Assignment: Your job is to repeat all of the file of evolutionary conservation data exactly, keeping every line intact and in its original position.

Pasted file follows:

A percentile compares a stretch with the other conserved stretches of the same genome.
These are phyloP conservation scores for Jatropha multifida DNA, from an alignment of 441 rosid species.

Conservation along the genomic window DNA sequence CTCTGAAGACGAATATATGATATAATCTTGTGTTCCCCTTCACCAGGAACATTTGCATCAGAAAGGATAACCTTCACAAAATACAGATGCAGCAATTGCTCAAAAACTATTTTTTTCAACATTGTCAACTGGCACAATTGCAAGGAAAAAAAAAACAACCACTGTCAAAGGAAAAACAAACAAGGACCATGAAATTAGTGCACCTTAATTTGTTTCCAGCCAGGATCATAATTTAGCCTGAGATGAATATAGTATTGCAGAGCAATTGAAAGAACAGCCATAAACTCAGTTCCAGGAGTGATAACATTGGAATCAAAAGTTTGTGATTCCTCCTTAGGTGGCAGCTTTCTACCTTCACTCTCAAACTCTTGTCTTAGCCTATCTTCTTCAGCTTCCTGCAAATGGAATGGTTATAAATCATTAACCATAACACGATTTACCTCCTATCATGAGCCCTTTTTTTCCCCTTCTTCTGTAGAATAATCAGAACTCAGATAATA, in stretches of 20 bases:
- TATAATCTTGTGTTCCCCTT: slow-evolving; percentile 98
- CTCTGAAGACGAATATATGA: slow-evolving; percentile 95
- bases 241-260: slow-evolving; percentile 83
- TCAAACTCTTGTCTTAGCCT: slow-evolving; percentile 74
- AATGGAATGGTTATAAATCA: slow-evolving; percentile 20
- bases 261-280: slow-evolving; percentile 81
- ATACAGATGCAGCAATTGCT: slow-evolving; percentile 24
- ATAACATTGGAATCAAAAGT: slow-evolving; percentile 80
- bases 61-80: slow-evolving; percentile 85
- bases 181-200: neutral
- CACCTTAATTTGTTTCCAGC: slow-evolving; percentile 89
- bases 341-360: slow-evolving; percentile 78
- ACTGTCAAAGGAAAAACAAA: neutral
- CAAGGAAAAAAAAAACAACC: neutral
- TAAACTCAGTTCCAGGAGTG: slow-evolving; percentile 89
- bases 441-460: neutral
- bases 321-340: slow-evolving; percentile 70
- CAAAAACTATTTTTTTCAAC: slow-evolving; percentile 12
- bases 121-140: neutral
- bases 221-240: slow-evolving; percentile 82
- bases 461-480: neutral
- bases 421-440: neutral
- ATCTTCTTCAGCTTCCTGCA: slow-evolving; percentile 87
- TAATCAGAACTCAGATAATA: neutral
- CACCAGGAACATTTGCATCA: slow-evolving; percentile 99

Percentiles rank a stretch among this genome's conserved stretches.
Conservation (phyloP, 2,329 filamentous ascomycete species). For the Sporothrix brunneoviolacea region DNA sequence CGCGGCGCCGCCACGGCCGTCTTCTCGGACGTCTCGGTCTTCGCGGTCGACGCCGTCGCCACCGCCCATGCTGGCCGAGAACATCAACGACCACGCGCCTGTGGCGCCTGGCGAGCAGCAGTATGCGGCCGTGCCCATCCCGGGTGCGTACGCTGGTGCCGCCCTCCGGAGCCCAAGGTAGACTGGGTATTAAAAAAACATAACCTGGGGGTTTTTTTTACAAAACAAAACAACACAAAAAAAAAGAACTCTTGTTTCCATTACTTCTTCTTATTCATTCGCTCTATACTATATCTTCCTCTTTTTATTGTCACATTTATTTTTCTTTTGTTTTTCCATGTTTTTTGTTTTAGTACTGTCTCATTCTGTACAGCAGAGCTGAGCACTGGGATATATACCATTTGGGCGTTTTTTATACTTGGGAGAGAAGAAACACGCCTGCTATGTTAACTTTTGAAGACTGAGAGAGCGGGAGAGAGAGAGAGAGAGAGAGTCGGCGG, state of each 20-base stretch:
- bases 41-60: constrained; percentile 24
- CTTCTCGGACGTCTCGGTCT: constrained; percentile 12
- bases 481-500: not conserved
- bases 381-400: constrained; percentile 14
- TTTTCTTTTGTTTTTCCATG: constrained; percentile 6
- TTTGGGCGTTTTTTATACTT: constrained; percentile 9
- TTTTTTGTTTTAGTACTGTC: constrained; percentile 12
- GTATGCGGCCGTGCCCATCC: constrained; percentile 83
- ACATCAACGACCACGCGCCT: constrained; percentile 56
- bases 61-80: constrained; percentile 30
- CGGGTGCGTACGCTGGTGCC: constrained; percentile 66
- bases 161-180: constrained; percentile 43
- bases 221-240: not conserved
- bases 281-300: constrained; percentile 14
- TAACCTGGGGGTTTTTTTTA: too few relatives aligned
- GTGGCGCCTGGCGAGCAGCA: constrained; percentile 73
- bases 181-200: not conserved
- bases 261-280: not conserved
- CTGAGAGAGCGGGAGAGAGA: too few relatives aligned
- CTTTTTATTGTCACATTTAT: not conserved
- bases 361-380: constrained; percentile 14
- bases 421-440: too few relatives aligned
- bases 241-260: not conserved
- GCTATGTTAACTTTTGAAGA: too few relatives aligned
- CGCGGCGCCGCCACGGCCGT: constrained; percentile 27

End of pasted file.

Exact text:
A percentile compares a stretch with the other conserved stretches of the same genome.
These are phyloP conservation scores for Jatropha multifida DNA, from an alignment of 441 rosid species.

Conservation along the genomic window DNA sequence CTCTGAAGACGAATATATGATATAATCTTGTGTTCCCCTTCACCAGGAACATTTGCATCAGAAAGGATAACCTTCACAAAATACAGATGCAGCAATTGCTCAAAAACTATTTTTTTCAACATTGTCAACTGGCACAATTGCAAGGAAAAAAAAAACAACCACTGTCAAAGGAAAAACAAACAAGGACCATGAAATTAGTGCACCTTAATTTGTTTCCAGCCAGGATCATAATTTAGCCTGAGATGAATATAGTATTGCAGAGCAATTGAAAGAACAGCCATAAACTCAGTTCCAGGAGTGATAACATTGGAATCAAAAGTTTGTGATTCCTCCTTAGGTGGCAGCTTTCTACCTTCACTCTCAAACTCTTGTCTTAGCCTATCTTCTTCAGCTTCCTGCAAATGGAATGGTTATAAATCATTAACCATAACACGATTTACCTCCTATCATGAGCCCTTTTTTTCCCCTTCTTCTGTAGAATAATCAGAACTCAGATAATA, in stretches of 20 bases:
- TATAATCTTGTGTTCCCCTT: slow-evolving; percentile 98
- CTCTGAAGACGAATATATGA: slow-evolving; percentile 95
- bases 241-260: slow-evolving; percentile 83
- TCAAACTCTTGTCTTAGCCT: slow-evolving; percentile 74
- AATGGAATGGTTATAAATCA: slow-evolving; percentile 20
- bases 261-280: slow-evolving; percentile 81
- ATACAGATGCAGCAATTGCT: slow-evolving; percentile 24
- ATAACATTGGAATCAAAAGT: slow-evolving; percentile 80
- bases 61-80: slow-evolving; percentile 85
- bases 181-200: neutral
- CACCTTAATTTGTTTCCAGC: slow-evolving; percentile 89
- bases 341-360: slow-evolving; percentile 78
- ACTGTCAAAGGAAAAACAAA: neutral
- CAAGGAAAAAAAAAACAACC: neutral
- TAAACTCAGTTCCAGGAGTG: slow-evolving; percentile 89
- bases 441-460: neutral
- bases 321-340: slow-evolving; percentile 70
- CAAAAACTATTTTTTTCAAC: slow-evolving; percentile 12
- bases 121-140: neutral
- bases 221-240: slow-evolving; percentile 82
- bases 461-480: neutral
- bases 421-440: neutral
- ATCTTCTTCAGCTTCCTGCA: slow-evolving; percentile 87
- TAATCAGAACTCAGATAATA: neutral
- CACCAGGAACATTTGCATCA: slow-evolving; percentile 99

Percentiles rank a stretch among this genome's conserved stretches.
Conservation (phyloP, 2,329 filamentous ascomycete species). For the Sporothrix brunneoviolacea region DNA sequence CGCGGCGCCGCCACGGCCGTCTTCTCGGACGTCTCGGTCTTCGCGGTCGACGCCGTCGCCACCGCCCATGCTGGCCGAGAACATCAACGACCACGCGCCTGTGGCGCCTGGCGAGCAGCAGTATGCGGCCGTGCCCATCCCGGGTGCGTACGCTGGTGCCGCCCTCCGGAGCCCAAGGTAGACTGGGTATTAAAAAAACATAACCTGGGGGTTTTTTTTACAAAACAAAACAACACAAAAAAAAAGAACTCTTGTTTCCATTACTTCTTCTTATTCATTCGCTCTATACTATATCTTCCTCTTTTTATTGTCACATTTATTTTTCTTTTGTTTTTCCATGTTTTTTGTTTTAGTACTGTCTCATTCTGTACAGCAGAGCTGAGCACTGGGATATATACCATTTGGGCGTTTTTTATACTTGGGAGAGAAGAAACACGCCTGCTATGTTAACTTTTGAAGACTGAGAGAGCGGGAGAGAGAGAGAGAGAGAGAGTCGGCGG, state of each 20-base stretch:
- bases 41-60: constrained; percentile 24
- CTTCTCGGACGTCTCGGTCT: constrained; percentile 12
- bases 481-500: not conserved
- bases 381-400: constrained; percentile 14
- TTTTCTTTTGTTTTTCCATG: constrained; percentile 6
- TTTGGGCGTTTTTTATACTT: constrained; percentile 9
- TTTTTTGTTTTAGTACTGTC: constrained; percentile 12
- GTATGCGGCCGTGCCCATCC: constrained; percentile 83
- ACATCAACGACCACGCGCCT: constrained; percentile 56
- bases 61-80: constrained; percentile 30
- CGGGTGCGTACGCTGGTGCC: constrained; percentile 66
- bases 161-180: constrained; percentile 43
- bases 221-240: not conserved
- bases 281-300: constrained; percentile 14
- TAACCTGGGGGTTTTTTTTA: too few relatives aligned
- GTGGCGCCTGGCGAGCAGCA: constrained; percentile 73
- bases 181-200: not conserved
- bases 261-280: not conserved
- CTGAGAGAGCGGGAGAGAGA: too few relatives aligned
- CTTTTTATTGTCACATTTAT: not conserved
- bases 361-380: constrained; percentile 14
- bases 421-440: too few relatives aligned
- bases 241-260: not conserved
- GCTATGTTAACTTTTGAAGA: too few relatives aligned
- CGCGGCGCCGCCACGGCCGT: constrained; percentile 27